The Greek Referendum: between a petros and an ákmonos

The looming Greek referendum is billed as a vote on the offer from the IMF, ECB and EU (the ‘Troika’, from the Russian тройка meaning ‘set of three’), who made an offer of a third financial bailout on 25th June. Even if the Greeks vote yes, it’s not entirely certain whether that offer still stands as June 30th was the day bailout funding ran out, and the day Greece was due to repay €1.5 billion to the IMF, and the IMF has been reported as unwilling to participate in further bailouts without a much longer term rebuilding plan for the country.

Greece asked for an extension for a few days to arrange the referendum. Request denied.

It’s also a vote on the current Greek PM and his party. A yes vote would likely trigger a general election, and weeks or months of uncertainty as well as deep cuts and large tax hikes. Many Greeks would see this as essentially giving up their sovereignty to the Troika at that point. Again the waters are far from clear on this point; Greek Finance Minister Yanis Varoufakis has said he will resign if there’s a ‘Yes’ vote, Prime Minister Alexis Tsipras seems to have changed his position on this point several times in last week or so, but it’s fairly clear his (and his government’s) position would become untenable having campaigned as an anti-austerity party.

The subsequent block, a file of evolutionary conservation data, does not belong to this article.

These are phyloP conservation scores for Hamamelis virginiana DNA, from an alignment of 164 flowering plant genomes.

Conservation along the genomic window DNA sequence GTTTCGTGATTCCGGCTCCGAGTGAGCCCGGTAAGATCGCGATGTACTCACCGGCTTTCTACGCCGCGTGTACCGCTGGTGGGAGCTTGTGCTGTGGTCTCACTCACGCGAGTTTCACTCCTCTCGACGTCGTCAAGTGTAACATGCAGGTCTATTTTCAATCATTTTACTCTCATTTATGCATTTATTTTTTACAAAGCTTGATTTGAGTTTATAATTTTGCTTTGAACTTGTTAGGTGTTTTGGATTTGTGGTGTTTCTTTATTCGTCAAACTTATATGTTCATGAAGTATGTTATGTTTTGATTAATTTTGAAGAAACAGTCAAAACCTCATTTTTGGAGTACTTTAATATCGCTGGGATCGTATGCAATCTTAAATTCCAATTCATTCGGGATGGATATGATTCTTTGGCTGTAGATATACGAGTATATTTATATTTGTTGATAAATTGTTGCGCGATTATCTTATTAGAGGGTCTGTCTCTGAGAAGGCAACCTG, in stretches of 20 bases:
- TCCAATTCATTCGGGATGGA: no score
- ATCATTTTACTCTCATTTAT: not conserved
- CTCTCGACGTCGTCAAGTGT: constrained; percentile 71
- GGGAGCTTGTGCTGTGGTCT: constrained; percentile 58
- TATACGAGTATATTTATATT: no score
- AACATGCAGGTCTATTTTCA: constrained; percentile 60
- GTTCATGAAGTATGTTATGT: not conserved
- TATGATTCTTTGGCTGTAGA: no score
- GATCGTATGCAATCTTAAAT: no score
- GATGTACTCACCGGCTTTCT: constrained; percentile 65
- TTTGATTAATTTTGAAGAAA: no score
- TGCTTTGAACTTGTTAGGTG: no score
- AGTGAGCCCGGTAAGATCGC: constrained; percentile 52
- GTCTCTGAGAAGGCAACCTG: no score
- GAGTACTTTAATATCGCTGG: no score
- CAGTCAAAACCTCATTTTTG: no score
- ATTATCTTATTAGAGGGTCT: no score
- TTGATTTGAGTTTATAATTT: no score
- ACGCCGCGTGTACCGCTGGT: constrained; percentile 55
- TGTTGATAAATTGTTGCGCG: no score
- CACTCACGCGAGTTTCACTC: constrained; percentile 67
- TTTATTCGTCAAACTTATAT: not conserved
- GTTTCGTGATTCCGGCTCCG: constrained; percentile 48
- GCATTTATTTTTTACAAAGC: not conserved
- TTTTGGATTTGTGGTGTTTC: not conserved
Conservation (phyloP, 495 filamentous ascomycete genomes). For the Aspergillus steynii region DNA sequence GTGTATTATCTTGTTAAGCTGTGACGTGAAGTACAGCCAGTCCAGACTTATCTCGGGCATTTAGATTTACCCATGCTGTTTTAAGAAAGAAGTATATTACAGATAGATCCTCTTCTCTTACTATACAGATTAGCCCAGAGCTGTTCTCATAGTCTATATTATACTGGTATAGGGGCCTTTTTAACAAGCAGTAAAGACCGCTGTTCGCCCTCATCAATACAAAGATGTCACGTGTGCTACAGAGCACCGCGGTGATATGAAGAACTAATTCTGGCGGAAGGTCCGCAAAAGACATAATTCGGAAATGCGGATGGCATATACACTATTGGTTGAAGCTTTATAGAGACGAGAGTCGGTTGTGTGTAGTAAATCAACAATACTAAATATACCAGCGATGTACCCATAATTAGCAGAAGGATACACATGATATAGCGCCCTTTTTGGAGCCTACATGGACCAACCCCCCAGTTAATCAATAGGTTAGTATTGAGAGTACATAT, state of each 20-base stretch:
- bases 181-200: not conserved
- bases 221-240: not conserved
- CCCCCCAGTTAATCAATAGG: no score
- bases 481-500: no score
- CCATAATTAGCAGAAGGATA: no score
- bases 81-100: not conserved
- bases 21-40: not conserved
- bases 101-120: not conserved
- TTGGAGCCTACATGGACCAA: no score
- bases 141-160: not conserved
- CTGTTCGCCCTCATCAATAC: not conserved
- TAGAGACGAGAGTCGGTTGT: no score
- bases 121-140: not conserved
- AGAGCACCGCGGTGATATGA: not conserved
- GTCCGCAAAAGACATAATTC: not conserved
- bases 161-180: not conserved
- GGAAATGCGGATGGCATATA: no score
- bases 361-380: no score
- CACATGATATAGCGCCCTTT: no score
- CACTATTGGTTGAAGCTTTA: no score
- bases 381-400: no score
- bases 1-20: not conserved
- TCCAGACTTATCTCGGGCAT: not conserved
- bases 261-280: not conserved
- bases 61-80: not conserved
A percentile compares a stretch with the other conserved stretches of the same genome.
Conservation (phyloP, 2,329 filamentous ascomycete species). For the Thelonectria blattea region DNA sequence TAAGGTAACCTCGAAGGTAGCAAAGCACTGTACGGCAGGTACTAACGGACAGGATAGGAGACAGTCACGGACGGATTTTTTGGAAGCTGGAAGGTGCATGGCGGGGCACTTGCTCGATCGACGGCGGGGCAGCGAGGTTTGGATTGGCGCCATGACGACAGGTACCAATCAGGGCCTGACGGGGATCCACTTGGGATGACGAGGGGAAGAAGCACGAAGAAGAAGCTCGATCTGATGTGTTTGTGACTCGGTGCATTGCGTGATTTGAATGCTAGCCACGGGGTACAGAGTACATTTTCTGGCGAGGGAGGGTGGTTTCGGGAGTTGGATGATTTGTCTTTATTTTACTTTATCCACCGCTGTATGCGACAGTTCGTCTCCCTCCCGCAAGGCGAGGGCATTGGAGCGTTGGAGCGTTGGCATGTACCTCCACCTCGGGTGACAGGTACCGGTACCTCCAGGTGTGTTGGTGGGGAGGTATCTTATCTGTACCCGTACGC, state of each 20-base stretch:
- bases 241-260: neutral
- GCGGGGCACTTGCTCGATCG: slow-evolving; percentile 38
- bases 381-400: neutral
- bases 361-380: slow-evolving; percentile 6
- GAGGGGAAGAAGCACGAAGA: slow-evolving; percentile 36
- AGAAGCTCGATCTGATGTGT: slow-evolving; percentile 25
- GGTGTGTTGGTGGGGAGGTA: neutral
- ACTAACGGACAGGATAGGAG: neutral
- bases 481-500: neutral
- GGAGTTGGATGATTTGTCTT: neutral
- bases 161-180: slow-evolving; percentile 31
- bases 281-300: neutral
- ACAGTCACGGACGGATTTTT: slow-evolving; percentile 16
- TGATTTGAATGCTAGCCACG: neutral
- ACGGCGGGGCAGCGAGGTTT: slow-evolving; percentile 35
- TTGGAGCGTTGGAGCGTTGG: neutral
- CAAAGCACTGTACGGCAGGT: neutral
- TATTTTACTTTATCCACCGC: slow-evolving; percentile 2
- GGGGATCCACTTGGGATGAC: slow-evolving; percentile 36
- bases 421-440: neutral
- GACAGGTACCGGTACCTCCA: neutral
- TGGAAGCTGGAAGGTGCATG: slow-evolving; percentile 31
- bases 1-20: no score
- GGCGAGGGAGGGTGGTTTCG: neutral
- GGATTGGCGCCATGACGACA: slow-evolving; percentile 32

A ‘no’ vote isn’t much better, as it still leaves Greece massively in debt and unable to pay it’s internal bills — wages, health, education etc. There aren’t many (or any?) places Greece can go for more money. It would have to pay with IOUs, which would immediately form a new currency with no backing or international value. Devaluation and financial chaos would quickly follow making an already tough situation tougher.

Potentially it’s also a vote on Greece’s membership of the EU and the Eurozone, a ‘no’ vote would be pretty likely to trigger an exit from at least one, if not both. The euro as a currency relies on the beleif that no one leaves, and the poorer countries are economically protected by the richer. Although any economist worth a light has seen this coming markets have historically reacted after the fact to ‘obvious’ events, so it could well trigger further euro exits and a decrease in faith in the euro as well as a devaluation, harming the rest of the eurozone.

So how did it come to this?

In 2001 Greece joined the eurozone, making it suddenly much more attractive to outside investors and lenders. Before joining the euro Greece (and the drachma) was seen as a risky proposition for investors, with an under-developed economy, poor governance and an atrocious tax collection record. Joining the euro was seen as fixing all that, and anyway, the rich European countries would never let it fail. It was like Greece suddenly had Mum and Dad guaranteeing all it’s loans.

For a while it seemed to be working. Growth topped 4%, unemployment fell, tax revenues increased and banks were happy to lend at low interest rates secure in the knowledge that Mum and Dad were on top of things. There were strict limits set on maximum deficits, tax collection, and a host of other fiscal controls designed to stop this happening to a eurozone country.